And the future? “If Christ has not been raised, then your faith is futile and you are still in your sins. For those who have died in Christ have perished. If, in this life only, we have hoped in Christ, we are of all people most to be pitied.” But if resurrection is true, then we look forward to great glory. We look forward to the power of God that raised Christ from the dead being in us, empowering us for living every single day. Paul, in this entire chapter, is saying resurrection changes everything. If there is no resurrection, you might as well live as you please—eat, drink, and be merry because tomorrow we die. Who is really going to care in eternity if there is no resurrection from the dead, but if we know that God is that powerful creator, sustainer, redeemer, and raiser of the dead, then would we not want to live in a way that pleases God? Of course, if God raised Christ from the dead and has defeated even death, what would we be afraid of? If our hope is in eternity, then it would certainly shape the way we live this life.
Think for a moment about the frustrations of the past week, whatever they may have been. This is Easter Sunday and it is a nice break in the middle of spring, it seems, because Easter comes so late this year. Think about what comes tomorrow. When Easter is over and the family is gone and whatever needs to be cleaned up has been taken care of, what challenges do you face in the coming week?
What would it mean to face those challenges or to have dealt with the frustrations of the past week if we shared in the eternal life of God now? What if God’s power that raised Jesus Christ really was available if we prayed? Really is available to those who believe? Really does transform tragedy into unexpected blessing? Really does take the suffering of Christ and turn it into the triumph of our eternal hope? What if all of that was really possible?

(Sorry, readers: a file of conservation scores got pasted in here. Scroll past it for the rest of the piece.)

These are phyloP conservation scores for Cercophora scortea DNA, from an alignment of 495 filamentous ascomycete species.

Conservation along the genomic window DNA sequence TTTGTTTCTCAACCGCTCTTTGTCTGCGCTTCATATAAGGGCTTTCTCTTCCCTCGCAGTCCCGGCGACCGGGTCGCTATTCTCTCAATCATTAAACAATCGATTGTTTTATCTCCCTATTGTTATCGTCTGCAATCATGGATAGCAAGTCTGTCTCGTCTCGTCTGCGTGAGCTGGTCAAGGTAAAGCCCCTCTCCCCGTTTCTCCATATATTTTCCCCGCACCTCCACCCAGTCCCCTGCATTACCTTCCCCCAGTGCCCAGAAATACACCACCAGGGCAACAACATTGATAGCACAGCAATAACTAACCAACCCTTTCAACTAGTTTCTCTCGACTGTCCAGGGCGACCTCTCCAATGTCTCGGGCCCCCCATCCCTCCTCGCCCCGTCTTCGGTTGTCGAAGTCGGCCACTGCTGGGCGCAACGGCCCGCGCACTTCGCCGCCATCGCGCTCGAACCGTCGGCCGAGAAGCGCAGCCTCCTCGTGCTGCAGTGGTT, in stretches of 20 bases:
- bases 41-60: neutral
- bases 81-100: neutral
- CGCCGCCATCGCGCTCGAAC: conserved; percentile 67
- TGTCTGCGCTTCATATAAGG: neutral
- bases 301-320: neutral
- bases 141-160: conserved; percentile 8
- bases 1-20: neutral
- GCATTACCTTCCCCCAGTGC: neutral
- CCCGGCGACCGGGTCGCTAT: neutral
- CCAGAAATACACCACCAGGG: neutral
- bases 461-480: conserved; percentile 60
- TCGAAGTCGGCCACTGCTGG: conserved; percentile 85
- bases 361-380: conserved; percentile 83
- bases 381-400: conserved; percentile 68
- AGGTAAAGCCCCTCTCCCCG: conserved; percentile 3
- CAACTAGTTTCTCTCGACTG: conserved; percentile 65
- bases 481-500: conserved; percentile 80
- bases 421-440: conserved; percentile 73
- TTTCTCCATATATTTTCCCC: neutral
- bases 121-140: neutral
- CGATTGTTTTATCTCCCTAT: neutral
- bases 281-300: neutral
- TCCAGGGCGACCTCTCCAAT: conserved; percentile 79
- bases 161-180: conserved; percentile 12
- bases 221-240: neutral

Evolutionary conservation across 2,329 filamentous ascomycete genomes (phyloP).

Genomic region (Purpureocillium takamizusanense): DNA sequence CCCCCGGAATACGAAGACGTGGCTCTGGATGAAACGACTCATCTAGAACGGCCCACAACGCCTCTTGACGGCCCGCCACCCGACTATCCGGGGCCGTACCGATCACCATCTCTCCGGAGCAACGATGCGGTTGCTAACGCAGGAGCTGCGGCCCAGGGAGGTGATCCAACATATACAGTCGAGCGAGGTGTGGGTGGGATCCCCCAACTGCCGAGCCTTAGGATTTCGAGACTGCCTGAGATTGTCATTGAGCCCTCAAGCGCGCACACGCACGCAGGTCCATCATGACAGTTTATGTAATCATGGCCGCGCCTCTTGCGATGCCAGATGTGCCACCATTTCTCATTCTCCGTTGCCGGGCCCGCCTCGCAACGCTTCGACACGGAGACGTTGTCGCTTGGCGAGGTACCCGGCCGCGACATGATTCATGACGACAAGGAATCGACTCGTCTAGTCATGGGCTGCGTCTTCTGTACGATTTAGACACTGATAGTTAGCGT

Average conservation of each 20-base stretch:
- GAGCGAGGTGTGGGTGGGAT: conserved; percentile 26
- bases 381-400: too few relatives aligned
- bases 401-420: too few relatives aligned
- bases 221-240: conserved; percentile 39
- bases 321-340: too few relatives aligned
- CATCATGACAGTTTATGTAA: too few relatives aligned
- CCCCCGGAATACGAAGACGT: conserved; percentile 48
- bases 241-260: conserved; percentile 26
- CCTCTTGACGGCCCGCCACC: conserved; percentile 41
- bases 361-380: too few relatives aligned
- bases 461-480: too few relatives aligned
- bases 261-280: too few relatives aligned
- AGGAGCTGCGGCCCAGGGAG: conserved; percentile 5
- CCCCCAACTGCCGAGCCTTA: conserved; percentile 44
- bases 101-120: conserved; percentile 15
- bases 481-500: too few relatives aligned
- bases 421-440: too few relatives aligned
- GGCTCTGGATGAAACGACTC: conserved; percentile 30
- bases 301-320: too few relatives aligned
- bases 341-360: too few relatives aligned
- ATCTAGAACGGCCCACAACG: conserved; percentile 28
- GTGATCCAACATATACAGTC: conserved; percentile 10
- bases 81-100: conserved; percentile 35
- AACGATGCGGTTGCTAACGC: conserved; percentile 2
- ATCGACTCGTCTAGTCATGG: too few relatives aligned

The hope of resurrection is not simply a pursuit for the bored or for people who are a little challenged in life and don’t have better things to look forward to. The hope of resurrection is not a crutch for the weak, but it truly is the key that unlocks the door to sharing in God’s life now. Resurrection really does change everything.
I went to seminary in what was probably the end of a major era of skepticism. There were debates about whether or not we believed in miracles. In New Testament class, somebody penned down a New Testament professor one time and asked, “Tell us what you believe about the miracles. Do you really believe that Jesus fed the multitude? Do you really believe that he calmed the storm?” The professor paused for just a moment and said, “You know, once you believe in the resurrection, everything else is child’s play, isn’t it?” Once you believe in the resurrection, what is not possible for Christ? What is not possible for God to work in our lives? What is not possible for God to empower us to do? But if there is no resurrection from the dead, then we are above all people most to be pitied.
We tend to think of Easter as an historical event, but Easter places Christ on this side of the grave forever. Wherever we stand in the long history of humanity, wherever we are, Christ is present with us. It is not only about history, but it is about the present and it is about the future. It is about the real, living, power of God available to me and to you now. What would it mean to share in the eternal life of God now? It doesn’t make next week look as bad, does it?
Resurrection changes everything.
Joel Snider is a coach for the Center for Healthy Churches.